, , , , ,

If all goes according to plan, at the end of this coming semester I will hold in my hands a bright, shiny new Master’s degree with my name on it!  My last requirement is a practicum, and the Fates must be smiling on me, because I’ve worked out a way to fulfill that requirement while also…studying ancient Greek!  Somehow timing and patience and a few lovely professors have given me a two-for-one deal.

This is exciting, and also, I must admit, just a little harrowing.  I took three semesters of Greek two years ago, so I’ll basically be picking up right where I left off, except for that unfortunate, you know, complete lapse in studying.  I’ve dabbled here and there but it has certainly taken a back seat, especially when I became a full-time graduate student.  And since I’m supposed to be assisting with the course, not merely attending, I don’t think a fake-it-til-you-make-it approach is going to suffice.  Classes start in 11 days, so I have joined the ranks of probably countless generations of budding scholars – I’m cramming for Greek.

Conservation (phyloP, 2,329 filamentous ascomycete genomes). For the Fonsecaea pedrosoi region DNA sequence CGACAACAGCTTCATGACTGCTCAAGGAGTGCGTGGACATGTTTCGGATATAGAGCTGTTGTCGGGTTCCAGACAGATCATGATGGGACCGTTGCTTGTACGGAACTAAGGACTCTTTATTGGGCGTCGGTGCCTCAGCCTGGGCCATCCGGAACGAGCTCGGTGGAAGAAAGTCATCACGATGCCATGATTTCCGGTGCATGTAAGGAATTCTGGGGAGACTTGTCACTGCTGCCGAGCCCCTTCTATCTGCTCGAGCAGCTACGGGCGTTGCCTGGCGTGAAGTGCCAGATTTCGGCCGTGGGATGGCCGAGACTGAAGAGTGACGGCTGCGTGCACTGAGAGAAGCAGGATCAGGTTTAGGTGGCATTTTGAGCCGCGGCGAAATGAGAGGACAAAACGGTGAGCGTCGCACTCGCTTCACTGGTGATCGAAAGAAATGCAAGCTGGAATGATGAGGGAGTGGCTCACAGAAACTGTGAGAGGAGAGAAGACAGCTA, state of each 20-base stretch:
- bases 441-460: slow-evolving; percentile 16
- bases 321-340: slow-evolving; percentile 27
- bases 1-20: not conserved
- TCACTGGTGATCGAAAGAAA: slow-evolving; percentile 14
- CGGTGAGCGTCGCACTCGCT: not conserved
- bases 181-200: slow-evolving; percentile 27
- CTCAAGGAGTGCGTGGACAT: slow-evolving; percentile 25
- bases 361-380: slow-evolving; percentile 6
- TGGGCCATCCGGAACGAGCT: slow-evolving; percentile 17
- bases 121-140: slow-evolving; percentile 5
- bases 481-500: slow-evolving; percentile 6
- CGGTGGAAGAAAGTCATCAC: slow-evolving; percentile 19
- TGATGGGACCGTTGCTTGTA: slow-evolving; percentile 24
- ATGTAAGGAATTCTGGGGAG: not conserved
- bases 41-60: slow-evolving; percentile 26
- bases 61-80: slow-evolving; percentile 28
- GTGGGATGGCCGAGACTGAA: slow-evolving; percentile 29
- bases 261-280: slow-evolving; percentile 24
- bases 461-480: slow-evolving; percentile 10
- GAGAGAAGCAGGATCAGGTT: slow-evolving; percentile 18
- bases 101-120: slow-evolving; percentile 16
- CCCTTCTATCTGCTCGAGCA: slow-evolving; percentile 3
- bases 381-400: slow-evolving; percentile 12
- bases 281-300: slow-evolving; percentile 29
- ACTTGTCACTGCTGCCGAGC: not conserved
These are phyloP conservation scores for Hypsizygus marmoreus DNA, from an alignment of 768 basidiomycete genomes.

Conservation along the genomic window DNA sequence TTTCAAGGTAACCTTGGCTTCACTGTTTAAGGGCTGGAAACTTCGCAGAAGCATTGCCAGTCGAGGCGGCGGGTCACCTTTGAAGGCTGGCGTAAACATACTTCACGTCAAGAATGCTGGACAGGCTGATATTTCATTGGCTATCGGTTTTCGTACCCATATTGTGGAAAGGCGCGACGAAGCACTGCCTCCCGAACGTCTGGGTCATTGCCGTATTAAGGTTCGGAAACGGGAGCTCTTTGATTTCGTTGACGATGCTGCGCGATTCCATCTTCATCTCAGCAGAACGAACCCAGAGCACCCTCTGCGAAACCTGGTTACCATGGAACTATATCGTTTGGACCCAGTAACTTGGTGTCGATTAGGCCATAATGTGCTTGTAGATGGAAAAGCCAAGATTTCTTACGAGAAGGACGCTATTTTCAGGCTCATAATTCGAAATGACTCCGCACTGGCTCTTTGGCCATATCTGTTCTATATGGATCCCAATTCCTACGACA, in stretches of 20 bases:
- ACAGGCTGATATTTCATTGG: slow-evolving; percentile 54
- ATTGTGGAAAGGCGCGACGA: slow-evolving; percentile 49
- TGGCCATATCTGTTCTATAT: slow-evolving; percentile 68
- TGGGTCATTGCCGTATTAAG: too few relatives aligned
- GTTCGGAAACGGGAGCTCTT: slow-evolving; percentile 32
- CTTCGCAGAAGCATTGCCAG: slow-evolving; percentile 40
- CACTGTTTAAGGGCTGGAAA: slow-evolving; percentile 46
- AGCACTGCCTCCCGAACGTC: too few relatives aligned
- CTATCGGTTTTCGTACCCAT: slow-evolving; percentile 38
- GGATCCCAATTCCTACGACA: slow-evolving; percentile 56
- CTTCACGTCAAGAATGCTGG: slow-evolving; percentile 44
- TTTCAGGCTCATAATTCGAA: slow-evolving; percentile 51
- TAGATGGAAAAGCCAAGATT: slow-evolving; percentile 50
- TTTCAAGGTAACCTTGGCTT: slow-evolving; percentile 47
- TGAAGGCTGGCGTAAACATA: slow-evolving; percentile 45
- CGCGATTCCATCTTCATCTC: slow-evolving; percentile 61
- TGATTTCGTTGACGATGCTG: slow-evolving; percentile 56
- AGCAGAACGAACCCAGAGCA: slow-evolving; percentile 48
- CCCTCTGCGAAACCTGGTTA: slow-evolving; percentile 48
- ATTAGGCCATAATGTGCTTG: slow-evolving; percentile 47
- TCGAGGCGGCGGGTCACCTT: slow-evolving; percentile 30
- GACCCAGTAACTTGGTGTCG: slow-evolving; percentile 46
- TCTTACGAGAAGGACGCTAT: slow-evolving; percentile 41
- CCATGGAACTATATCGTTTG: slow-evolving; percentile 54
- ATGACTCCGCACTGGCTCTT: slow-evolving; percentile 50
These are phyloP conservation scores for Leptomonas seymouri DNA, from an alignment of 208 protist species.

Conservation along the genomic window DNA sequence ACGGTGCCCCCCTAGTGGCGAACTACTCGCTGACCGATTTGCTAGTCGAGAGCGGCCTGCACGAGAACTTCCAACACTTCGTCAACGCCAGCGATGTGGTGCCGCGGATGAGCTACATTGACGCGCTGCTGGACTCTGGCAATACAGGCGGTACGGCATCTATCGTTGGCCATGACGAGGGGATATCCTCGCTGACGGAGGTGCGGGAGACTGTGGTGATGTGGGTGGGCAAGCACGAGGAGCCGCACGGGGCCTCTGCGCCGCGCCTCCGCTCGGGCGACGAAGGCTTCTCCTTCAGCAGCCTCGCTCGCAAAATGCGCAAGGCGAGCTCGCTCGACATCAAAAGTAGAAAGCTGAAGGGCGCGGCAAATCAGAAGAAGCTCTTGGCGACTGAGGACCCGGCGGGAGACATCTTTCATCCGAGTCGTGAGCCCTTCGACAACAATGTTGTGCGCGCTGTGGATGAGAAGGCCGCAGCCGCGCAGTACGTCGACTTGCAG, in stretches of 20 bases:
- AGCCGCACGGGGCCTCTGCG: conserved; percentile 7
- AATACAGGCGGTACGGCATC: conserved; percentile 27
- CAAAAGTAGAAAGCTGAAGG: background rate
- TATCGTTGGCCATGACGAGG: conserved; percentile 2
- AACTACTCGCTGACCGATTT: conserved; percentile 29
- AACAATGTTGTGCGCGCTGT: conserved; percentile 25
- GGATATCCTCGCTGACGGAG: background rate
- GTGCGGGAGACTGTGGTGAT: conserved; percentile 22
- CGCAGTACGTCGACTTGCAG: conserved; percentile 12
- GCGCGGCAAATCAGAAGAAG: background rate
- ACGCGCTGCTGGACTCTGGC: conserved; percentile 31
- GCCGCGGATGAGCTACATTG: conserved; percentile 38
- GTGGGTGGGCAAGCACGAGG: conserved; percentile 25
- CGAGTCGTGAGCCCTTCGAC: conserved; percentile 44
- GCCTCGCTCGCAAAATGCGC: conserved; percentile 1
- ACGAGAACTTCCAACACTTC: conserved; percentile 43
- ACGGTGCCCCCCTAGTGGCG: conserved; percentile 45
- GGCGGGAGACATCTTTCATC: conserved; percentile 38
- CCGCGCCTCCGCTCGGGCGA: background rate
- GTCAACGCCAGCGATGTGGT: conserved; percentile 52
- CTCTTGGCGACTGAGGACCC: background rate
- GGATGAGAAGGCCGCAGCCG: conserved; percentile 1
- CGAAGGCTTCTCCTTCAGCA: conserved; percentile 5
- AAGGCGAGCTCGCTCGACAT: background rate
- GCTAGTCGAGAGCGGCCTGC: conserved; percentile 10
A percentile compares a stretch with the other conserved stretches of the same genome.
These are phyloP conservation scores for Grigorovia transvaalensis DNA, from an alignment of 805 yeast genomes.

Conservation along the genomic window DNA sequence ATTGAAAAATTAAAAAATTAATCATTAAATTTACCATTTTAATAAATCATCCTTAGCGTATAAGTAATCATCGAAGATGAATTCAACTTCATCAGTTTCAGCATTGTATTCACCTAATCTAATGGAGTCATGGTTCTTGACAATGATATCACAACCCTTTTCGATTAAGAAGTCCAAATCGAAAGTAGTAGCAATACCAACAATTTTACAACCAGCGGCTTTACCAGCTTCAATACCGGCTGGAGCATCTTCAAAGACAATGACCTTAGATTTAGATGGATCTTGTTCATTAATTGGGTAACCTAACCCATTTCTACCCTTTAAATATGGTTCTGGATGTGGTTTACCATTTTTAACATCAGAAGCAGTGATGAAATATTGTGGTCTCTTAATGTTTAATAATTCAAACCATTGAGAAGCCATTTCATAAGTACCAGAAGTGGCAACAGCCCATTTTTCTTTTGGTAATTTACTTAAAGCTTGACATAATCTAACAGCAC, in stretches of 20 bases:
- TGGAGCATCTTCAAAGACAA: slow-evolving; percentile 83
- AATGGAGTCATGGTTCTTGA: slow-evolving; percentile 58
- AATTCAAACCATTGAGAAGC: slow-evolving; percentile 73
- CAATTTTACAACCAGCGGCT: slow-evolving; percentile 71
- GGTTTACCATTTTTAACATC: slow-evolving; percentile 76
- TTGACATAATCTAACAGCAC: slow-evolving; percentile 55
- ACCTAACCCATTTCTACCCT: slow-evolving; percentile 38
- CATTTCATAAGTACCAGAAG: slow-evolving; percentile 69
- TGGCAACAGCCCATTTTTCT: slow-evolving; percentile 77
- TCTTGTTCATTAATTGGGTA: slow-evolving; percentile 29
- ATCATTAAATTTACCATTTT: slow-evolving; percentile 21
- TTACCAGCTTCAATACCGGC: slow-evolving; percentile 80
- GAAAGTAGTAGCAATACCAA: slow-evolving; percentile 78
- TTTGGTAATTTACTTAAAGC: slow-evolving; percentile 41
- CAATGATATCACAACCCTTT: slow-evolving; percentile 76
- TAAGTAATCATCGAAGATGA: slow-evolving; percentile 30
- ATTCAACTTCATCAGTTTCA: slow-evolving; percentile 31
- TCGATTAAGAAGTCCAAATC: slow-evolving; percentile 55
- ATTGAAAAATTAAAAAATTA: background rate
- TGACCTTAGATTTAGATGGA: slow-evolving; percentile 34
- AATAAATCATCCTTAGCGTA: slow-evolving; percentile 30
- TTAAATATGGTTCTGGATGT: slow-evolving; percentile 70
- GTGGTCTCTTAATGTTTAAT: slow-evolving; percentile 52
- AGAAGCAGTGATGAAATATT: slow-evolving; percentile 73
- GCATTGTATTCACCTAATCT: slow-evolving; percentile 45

Greek student

This reviewing/learning process presents some unique challenges, and unique opportunities.  As part of my “assignment,” my Greek professor has asked me to keep a detailed journal of my process, something I was interested in doing anyway.  She says that there’s a hypothesis, purely anecdotal, that she and most of her Classics colleagues have: if you stop studying a language, you can pick it back up pretty easily after a year; it starts getting harder after that; and after two years, you’re toast.  Square one.  Considering I am right at the two year mark, almost to the day, it should be, as she put it, “interesting.”  :)  I’m the subject of my own applied linguistics research!  (Do I get extra credit?)

I’ll be posting occasional updates over the next few months as to how things are going.  In the mean time, wish me luck!  And Happy New Year!